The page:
Opinion

Two ways to tell Olympia you’re taxed out, maxed out

Washington initiative promoter Tim Eyman
Washington initiative promoter Tim Eyman AP file photo, 2015

$27,293,865,541. That’s how much taxpayers will have to pay in higher taxes because of this year’s legislative session. Lawmakers went absolutely bonkers.

To put that number in perspective, from 2012-2018 all tax increases imposed by Olympia totaled $24 billion. So this year’s $27 billion is more than the last six legislative sessions combined.

And they did it at a time of record revenues and a massive $3.5 billion tax surplus. Worse, they waited until the session’s last day, in the dead of night, with title-only bills and no public hearings, to minimize public awareness and media attention.

It’s completely unacceptable.

There's no decision government makes that has a greater impact on our lives than when they take more of our money.

Here are two ways you can tell Olympia you’re taxed out:

1) Vote yes on Initiative 976. The voters have repeatedly set vehicle license fees at $30 per year. Those ballot initiatives kept vehicle taxes down for over a decade. But in recent years, politicians have been jacking them back up again.

If we don’t pass I-976 now, vehicle taxes will keep going up. We already pay a huge sales tax when we buy a vehicle, huge gas tax and tolls when we use a vehicle; it’s simply not fair to triple tax us with a huge yearly tax just for owning the vehicle.

I-976 also requires future vehicle charges be voter approved and based on Kelley Blue Book value. In other words, they’ll have to ask our permission and tax us honestly.

Politicians had 2 1/2 years to fix this dishonest Sound Transit tax and didn’t. The reason: The pigs at the trough – politicians, Big Labor and others – are just fine with dishonest taxes because they’re the ones getting the money.

Besides, the $3.5 billion tax surplus is more than enough to easily backfill any affected program.

2) Vote “repeal” on all the tax advisory votes on the ballot. There’s a lot of them this year. Why? Because in 2007, 2010, 2012 and 2015, the people passed initiatives requiring that whenever the Legislature raises taxes without asking voters’ permission, there’s an advisory vote.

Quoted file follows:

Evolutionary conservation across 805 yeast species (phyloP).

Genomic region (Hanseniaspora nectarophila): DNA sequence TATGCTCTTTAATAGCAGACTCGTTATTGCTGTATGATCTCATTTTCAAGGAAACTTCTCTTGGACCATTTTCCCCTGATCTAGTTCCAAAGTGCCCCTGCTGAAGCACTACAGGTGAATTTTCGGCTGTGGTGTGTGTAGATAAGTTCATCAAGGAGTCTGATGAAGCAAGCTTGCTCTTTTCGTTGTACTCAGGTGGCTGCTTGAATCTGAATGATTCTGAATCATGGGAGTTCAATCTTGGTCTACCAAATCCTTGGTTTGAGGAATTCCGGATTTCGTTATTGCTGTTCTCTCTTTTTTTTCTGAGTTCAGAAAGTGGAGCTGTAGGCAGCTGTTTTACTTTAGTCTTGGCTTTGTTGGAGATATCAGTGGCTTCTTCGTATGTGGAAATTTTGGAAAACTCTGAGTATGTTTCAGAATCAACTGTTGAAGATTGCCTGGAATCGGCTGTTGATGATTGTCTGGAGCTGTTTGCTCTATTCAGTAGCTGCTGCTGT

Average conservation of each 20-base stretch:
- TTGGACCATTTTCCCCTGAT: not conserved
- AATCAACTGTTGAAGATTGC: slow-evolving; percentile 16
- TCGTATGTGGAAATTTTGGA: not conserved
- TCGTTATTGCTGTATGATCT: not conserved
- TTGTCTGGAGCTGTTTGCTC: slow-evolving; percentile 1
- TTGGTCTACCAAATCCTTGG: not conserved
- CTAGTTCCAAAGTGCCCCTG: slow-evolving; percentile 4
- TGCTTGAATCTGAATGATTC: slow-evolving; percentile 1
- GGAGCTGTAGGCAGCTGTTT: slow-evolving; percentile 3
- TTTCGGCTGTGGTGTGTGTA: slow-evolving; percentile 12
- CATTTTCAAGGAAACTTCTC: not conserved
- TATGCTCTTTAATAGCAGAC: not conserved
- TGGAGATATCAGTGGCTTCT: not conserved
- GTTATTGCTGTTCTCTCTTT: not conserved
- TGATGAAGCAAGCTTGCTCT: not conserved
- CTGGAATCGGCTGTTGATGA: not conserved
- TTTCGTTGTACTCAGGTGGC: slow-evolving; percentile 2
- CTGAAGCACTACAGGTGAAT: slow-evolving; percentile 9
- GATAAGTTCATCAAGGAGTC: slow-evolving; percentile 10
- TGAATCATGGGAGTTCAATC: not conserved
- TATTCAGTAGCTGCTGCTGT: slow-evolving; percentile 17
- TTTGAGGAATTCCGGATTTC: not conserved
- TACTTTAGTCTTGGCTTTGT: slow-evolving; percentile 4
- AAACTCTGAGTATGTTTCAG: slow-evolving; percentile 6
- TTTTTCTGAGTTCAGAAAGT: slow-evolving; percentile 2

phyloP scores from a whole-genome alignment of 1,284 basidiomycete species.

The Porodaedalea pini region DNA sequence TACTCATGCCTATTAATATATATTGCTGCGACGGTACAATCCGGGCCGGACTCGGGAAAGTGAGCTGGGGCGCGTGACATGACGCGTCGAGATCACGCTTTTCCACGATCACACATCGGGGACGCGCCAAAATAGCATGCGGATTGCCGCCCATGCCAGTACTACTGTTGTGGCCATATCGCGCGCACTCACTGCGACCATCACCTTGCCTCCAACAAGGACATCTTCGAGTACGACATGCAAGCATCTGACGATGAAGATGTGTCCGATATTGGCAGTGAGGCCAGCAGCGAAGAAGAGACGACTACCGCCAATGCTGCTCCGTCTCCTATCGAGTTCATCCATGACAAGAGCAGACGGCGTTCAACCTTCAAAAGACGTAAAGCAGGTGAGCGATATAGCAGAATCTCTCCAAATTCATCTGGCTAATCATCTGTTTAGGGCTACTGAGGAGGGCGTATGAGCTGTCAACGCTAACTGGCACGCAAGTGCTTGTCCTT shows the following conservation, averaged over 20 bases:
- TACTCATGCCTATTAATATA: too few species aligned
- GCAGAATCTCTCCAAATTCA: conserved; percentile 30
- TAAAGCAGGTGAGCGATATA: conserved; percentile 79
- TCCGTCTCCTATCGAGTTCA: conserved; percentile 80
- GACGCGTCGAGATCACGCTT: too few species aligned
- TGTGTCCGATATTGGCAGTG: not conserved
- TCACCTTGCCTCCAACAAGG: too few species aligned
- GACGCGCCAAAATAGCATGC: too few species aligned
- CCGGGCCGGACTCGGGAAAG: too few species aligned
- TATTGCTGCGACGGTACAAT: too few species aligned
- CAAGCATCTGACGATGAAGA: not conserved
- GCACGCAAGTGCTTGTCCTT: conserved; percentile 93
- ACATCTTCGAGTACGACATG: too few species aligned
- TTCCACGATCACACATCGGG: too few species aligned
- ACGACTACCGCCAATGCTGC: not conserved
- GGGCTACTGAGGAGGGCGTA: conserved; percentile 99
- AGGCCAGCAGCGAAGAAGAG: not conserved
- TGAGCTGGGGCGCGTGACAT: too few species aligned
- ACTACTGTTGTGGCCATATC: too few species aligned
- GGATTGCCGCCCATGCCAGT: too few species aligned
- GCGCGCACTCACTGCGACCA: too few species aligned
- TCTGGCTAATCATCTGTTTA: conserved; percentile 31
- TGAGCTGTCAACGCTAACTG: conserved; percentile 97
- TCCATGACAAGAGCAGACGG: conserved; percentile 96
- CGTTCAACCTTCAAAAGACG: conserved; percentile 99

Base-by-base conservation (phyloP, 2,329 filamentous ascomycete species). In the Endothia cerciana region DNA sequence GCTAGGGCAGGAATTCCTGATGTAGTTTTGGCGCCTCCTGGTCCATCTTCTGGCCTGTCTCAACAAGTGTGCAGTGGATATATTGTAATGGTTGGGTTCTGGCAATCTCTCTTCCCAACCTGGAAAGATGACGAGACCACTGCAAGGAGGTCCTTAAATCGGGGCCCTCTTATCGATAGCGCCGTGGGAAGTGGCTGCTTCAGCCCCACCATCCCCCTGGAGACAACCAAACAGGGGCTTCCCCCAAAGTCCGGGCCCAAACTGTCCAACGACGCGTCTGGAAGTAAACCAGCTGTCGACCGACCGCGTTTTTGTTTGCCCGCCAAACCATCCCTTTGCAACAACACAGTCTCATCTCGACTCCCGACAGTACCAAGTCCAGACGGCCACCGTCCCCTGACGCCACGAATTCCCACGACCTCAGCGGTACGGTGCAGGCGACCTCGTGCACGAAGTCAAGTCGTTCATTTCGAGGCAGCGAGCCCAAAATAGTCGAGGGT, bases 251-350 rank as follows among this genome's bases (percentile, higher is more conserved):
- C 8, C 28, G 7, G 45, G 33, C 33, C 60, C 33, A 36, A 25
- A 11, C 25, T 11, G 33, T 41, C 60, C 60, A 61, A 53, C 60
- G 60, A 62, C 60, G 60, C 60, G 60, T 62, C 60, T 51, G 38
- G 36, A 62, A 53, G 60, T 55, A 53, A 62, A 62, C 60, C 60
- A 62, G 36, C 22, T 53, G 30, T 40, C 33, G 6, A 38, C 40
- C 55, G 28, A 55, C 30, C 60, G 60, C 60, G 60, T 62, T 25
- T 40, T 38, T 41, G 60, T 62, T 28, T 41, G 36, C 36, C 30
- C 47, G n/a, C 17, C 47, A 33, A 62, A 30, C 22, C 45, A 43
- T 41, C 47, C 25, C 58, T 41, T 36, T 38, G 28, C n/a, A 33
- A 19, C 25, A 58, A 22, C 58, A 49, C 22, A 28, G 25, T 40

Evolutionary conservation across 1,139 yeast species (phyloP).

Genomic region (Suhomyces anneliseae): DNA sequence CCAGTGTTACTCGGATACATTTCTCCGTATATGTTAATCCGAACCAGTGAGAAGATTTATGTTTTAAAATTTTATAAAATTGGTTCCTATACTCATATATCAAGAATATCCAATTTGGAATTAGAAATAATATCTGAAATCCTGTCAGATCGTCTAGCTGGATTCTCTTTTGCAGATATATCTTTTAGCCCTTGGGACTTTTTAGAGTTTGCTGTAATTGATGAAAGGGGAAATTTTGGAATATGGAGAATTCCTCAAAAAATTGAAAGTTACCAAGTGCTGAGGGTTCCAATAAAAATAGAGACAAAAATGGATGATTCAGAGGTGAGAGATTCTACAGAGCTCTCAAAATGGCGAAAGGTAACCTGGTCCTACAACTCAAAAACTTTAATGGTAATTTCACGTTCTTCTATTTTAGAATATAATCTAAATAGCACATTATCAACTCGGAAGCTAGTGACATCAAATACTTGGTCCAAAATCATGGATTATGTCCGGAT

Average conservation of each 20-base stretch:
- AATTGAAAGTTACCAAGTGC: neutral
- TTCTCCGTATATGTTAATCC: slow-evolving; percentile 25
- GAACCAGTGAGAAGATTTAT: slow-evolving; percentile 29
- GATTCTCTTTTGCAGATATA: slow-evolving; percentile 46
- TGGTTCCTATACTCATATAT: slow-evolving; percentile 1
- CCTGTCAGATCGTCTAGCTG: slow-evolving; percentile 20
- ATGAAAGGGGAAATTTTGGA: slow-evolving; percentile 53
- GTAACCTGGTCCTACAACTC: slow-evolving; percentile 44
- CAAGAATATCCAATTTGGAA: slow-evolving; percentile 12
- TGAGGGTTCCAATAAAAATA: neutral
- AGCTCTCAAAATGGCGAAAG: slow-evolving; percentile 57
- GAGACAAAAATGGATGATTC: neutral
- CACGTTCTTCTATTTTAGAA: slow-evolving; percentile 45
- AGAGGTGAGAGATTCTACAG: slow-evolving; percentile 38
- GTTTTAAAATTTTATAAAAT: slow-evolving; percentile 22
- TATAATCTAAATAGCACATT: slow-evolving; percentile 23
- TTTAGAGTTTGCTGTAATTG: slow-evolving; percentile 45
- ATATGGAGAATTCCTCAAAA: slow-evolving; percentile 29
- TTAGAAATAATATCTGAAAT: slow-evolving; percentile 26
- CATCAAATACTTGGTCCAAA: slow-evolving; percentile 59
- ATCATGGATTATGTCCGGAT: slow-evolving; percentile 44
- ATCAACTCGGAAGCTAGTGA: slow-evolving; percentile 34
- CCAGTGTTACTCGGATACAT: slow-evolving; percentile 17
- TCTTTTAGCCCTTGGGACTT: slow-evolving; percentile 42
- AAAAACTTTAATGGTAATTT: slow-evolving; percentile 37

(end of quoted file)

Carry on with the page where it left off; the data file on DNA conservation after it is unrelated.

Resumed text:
Legislators did that 12 times in 2019. In the voters’ pamphlet, two pages are set aside for each tax increase listing how much it’ll cost us, how each legislator voted, and their office phone numbers and email addresses.

On the ballot, government must print a short description of each tax increase, and voters get to vote on each one; you’re asked if you believe it should be repealed or maintained.

The News Tribune Editorial Board recently whined about so many tax advisory votes. I say blame the Legislature. These votes only happen when Olympia takes more of our money without asking voters for permission.

As for the TNT’s argument that since politicians will only ignore the voters’ advice, why should voters waste their time with these votes? Wow. Just wow. Under this absurd logic, why have newspaper editorials? Or public hearings on bills? Or elections, for that matter?

When my kids were young and I took them to Toys R Us, they wanted it all. I had to tell them we couldn’t afford that.

Government is no different. Politicians have an insatiable tax appetite. The people must teach them there’s a limit on how much taxpayers can afford.

Tim Eyman of Mukilteo is a longtime Washington state initiative activist. Reach him by email at tim.eyman@gmail.com or online at www.permanentoffense.com

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